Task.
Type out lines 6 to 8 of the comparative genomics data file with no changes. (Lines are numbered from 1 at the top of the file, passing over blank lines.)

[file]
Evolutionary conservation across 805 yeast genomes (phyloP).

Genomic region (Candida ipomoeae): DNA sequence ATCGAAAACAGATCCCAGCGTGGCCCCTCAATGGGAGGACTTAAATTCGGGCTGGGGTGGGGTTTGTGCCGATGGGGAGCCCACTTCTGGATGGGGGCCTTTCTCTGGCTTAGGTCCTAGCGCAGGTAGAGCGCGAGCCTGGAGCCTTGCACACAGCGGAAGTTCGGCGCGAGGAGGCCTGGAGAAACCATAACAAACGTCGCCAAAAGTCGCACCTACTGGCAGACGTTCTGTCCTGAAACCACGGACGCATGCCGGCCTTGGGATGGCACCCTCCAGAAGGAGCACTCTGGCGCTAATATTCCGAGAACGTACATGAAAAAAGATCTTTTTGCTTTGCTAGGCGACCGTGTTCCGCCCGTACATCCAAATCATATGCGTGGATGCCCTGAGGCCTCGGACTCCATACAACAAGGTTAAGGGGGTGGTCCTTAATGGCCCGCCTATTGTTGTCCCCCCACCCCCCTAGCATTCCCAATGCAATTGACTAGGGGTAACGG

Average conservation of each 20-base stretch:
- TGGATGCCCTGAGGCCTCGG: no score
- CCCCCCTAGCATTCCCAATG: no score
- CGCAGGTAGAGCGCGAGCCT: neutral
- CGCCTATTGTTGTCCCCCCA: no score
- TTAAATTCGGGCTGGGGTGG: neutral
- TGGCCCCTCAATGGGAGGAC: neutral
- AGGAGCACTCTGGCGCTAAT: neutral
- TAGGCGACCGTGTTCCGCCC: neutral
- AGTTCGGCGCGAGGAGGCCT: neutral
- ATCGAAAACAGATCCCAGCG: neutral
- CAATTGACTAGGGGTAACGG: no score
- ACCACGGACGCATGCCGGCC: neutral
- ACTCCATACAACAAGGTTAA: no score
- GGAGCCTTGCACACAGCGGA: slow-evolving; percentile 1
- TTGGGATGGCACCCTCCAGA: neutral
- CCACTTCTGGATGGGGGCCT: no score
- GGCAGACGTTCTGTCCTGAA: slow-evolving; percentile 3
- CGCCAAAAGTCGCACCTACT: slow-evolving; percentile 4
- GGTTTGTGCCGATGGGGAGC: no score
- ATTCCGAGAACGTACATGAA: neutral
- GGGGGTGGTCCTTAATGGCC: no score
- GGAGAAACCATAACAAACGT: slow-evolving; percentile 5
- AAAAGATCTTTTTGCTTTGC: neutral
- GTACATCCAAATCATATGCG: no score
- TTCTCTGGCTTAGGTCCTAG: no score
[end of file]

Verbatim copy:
- CGCAGGTAGAGCGCGAGCCT: neutral
- CGCCTATTGTTGTCCCCCCA: no score
- TTAAATTCGGGCTGGGGTGG: neutral